This entry in the series was different from the others in that the entire volume was the continuation of one story-the search for the missing member of the Endless-Destruction.

We also get to see the final story of Orpheus, Dream's (Morpheus') son. It was a very sad note to end on, or was it? I felt a little bit of hopefulness that perhaps Orpheus was finally reunited with Eurydice after years of suffering.

This volume also had a nice afterword from Peter Straub that I enjoyed.

I thought this was y
Jun 28, 2017 rated it really liked it  ·  review of another edition
Ο Γκέιμαν σα να προετοιμάζει τον αναγνώστη για το τέλος. Έτσι κάπως εξέλαβα τα λόγια ένος από τους Αθανάτους, ο οποίος αποσύρθηκε γιατί ο ολοένα εξελισσόμενος κόσμος δεν έχει ανάγκη πια τα σύμβολα και τα υπαρξιακά μοτίβα που ο ίδιος και τα αδέρφια του εκπροσωπούν. Κάτι που δείχνει να μην θέλει να καταλάβει ο Άρχων των Ονείρων, αλλά ούτε κι εγώ μαζί του.

Ο τόμος αυτός είναι ποικιλλοτρόπως δραματικός, περιστρέφεται γύρω από τα θέμα της αλλαγής που διέπει την πλάση, και που έρχεται αντιμέτωπη με την
« previous 1 3 4 5 6 7 8 9 next »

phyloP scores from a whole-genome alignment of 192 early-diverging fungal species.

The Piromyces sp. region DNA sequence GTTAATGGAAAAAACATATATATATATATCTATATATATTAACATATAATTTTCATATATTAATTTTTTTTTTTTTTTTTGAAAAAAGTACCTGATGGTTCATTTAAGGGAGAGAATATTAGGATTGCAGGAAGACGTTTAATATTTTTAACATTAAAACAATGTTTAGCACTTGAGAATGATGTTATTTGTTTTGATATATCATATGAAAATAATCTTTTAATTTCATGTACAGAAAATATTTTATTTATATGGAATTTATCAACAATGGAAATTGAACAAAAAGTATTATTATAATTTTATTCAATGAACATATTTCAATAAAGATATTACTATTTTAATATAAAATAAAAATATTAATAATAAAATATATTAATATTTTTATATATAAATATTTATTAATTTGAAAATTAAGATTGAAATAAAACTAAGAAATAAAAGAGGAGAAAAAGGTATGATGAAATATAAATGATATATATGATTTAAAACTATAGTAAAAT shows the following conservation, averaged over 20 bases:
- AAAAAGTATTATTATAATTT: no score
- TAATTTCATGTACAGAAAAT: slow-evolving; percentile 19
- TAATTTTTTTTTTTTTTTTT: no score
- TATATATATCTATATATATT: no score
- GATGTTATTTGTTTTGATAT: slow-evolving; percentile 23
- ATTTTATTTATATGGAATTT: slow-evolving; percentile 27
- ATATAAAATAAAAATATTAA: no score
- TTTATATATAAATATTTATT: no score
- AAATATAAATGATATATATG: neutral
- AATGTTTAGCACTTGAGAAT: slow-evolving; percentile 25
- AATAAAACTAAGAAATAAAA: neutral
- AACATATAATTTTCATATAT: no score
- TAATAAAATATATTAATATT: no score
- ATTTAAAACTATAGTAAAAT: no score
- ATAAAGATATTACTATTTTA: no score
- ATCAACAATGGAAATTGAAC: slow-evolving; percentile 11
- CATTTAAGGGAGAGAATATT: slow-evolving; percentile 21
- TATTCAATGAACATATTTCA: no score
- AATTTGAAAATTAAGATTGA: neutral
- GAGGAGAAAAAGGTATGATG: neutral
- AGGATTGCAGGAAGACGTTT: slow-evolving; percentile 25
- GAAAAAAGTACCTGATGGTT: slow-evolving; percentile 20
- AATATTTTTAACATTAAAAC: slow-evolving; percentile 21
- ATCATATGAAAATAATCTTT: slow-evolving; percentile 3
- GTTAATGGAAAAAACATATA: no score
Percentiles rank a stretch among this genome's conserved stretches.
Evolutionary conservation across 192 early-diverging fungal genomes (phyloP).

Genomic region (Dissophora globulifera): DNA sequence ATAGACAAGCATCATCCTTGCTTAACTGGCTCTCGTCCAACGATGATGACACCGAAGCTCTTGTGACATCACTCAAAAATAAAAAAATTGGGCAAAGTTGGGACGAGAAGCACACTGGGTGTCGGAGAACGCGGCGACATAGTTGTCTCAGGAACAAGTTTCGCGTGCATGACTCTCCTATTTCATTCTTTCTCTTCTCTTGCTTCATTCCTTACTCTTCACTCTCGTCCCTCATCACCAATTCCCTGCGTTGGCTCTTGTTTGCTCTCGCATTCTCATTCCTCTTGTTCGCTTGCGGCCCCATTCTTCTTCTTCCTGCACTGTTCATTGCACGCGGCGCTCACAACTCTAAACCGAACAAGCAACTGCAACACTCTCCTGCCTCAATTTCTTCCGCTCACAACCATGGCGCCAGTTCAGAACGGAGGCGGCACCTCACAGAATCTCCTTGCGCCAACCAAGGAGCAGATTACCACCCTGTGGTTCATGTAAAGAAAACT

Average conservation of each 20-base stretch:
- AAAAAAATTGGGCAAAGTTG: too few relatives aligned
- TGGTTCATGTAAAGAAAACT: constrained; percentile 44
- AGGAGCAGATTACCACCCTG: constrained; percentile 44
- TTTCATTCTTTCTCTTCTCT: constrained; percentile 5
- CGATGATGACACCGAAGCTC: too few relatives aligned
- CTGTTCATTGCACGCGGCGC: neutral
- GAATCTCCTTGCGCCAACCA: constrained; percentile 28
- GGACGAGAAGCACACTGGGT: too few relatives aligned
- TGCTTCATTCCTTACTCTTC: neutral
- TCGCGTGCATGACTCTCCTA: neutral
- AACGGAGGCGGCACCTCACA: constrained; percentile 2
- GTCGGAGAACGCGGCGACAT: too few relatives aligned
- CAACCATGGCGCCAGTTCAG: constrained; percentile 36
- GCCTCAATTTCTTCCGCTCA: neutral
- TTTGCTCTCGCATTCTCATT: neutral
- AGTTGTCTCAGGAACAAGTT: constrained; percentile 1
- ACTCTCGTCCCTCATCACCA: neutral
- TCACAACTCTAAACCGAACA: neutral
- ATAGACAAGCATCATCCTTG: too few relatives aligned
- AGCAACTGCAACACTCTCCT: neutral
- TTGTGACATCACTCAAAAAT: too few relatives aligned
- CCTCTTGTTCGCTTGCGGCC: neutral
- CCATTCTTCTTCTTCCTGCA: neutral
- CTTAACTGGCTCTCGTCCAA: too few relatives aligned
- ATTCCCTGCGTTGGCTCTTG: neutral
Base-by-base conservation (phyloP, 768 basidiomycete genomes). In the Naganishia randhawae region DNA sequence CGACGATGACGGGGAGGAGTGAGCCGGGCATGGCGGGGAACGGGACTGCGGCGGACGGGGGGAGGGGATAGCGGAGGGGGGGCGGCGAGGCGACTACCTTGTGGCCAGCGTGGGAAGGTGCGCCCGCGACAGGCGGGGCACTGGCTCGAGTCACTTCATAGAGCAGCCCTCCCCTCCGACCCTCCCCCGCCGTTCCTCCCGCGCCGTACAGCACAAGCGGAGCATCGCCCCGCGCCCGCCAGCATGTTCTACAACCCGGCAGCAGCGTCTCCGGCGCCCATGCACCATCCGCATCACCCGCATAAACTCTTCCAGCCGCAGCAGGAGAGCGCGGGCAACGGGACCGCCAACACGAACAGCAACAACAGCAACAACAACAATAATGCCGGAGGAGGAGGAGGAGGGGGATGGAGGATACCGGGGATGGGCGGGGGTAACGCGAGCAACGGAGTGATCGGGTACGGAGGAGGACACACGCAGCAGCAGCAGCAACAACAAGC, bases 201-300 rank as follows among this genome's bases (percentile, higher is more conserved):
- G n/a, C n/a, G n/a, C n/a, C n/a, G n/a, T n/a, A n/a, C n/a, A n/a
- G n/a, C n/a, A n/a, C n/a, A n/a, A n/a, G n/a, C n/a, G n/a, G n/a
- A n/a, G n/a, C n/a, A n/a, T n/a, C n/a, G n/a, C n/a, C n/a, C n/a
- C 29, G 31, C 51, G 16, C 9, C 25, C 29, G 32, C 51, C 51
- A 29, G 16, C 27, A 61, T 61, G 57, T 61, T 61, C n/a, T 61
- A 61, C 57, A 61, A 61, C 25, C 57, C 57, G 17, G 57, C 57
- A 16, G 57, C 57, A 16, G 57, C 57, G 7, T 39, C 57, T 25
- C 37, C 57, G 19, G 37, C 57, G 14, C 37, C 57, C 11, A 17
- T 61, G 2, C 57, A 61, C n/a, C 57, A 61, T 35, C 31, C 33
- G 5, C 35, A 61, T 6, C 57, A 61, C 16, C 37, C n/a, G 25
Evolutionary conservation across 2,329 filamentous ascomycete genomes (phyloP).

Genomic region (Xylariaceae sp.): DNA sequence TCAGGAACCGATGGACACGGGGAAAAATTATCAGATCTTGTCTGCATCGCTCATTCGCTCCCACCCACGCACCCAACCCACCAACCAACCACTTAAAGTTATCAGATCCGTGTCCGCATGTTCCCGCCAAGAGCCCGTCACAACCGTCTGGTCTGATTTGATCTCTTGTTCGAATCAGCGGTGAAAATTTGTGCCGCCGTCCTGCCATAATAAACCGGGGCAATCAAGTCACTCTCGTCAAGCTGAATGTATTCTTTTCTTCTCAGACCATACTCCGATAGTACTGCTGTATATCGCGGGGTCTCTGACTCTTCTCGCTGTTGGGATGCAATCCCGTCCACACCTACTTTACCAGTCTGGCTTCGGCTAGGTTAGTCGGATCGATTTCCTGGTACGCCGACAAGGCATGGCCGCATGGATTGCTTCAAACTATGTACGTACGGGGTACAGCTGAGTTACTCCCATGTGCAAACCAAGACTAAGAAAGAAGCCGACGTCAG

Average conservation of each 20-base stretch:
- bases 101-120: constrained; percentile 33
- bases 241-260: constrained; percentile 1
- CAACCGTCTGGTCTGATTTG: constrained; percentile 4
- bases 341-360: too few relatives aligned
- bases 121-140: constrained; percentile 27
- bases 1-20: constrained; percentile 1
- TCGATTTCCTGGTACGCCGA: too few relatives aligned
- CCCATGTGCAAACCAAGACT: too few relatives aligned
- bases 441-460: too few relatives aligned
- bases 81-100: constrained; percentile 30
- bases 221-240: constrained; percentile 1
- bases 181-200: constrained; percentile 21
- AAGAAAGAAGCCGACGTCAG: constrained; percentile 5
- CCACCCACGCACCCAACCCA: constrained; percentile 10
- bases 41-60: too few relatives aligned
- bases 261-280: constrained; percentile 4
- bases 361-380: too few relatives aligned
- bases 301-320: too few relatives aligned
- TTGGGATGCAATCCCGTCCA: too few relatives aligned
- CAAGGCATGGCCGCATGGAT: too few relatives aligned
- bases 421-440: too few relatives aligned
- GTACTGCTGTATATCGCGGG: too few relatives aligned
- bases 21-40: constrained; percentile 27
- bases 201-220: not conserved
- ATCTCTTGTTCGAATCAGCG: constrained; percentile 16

There are no discussion topics on this book yet. Be the first to start one »
  • Lucifer, Vol. 3: A Dalliance With the Damned
  • Fables, Vol. 5: The Mean Seasons
  • Swamp Thing, Vol. 4: A Murder of Crows
  • Transmetropolitan, Vol. 6: Gouge Away (Transmetropolitan, #6)

Other Books in the Series

The Sandman (10 books)
  • Preludes & Nocturnes (The Sandman, #1)
  • The Doll's House (The Sandman, #2)
  • Dream Country (The Sandman, #3)
  • Season of Mists (The Sandman, #4)
  • A Game of You (The Sandman, #5)
  • Fables & Reflections (The Sandman, #6)
  • World's End (The Sandman, #8)
  • The Kindly Ones (The Sandman, #9)
  • The Wake (The Sandman, #10)
“I like the stars. It's the illusion of permanence, I think. I mean, they're always flaring up and caving in and going out. But from here, I can pretend...I can pretend that things last. I can pretend that lives last longer than moments. Gods come, and gods go. Mortals flicker and flash and fade. Worlds don't last; and stars and galaxies are transient, fleeting things that twinkle like fireflies and vanish into cold and dust. But I can pretend...” 1056 likes
“You know the best thing about aeroplanes? Apart from the peanuts in the little silver bags, I mean.

It's looking out of the windows at the clouds, and thinking, maybe I could go walking in there. Maybe it's a special place where everything's okay.

Sometimes I do go walking in the clouds, but it's just cold and wet and empty. But when you look out of a plane it's a special world... and I like that.”
More quotes…